Key points from article :
A database of proteins, the unknome, revealed that we still know next to nothing about thousands of human proteins.
Closely related human genes or proteins were grouped on the basis of similar functions, resulting in around 7500 protein clusters.
Proteins found in commonly studied animals were later added to these clusters, as these probably also have the same function.
Each protein cluster was scored based on entries about its members in its main repository, the Gene Ontology Resource.
Best-studied proteins have scores of well over 100, for example sonic hedgehog scores 168, while p53 scores 126.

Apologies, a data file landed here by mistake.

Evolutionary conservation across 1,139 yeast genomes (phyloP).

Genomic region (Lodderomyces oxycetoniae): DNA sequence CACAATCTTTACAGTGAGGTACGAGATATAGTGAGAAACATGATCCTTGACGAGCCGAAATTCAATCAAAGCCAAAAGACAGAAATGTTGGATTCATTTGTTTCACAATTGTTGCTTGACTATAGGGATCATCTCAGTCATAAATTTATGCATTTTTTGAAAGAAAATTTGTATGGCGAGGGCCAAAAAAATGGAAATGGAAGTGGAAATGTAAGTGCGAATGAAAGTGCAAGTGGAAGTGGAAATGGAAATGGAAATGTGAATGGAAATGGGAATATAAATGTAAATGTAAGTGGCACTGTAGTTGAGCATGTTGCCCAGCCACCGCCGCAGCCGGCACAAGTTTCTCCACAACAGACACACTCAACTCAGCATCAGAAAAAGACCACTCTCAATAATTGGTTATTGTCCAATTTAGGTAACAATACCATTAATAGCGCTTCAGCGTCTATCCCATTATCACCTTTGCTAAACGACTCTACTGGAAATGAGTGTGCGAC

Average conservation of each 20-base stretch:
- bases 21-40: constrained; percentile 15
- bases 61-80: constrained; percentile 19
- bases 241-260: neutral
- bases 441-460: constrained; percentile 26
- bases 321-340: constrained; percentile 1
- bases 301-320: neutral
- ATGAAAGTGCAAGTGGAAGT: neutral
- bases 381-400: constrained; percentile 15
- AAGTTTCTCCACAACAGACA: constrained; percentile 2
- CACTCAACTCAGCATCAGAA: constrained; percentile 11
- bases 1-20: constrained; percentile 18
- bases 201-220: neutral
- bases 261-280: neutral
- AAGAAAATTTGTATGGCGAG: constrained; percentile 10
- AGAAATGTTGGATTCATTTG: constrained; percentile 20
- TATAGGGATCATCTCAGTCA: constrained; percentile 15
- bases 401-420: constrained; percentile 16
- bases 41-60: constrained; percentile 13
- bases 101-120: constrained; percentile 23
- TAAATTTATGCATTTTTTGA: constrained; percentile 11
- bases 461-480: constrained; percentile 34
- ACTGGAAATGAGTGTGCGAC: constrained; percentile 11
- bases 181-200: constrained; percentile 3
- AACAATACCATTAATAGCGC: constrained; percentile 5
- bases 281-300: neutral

Human protein that hasn’t been directly studied still scores highly if an equivalent protein has been well studied in another animal.
Proteins also get higher scores for entries that are regarded as more reliable, such as having been published in a journal.
More than 2200 proteins have scores below 2, 1100 score below 1 and more than 800 score 0.
Low-scored proteins might not have been studied considering they don’t do anything important
Researches tested the importance of these low-scored proteins using a technique called RNA interference (RNAi).
Death occurred in fruit flies after lowering 260 proteins with scores below one, showing the essential function of these protein.
Funding bodies and researchers are reluctant to risk studying unknown proteins in case they turn out not to do anything important.
“They just assume that every possible important gene has been found, which turns out, of course, not to be true,” - Sean Munro, corresponding author.
Study by MRC Laboratory of Molecular Biology, published in PLOS Biology.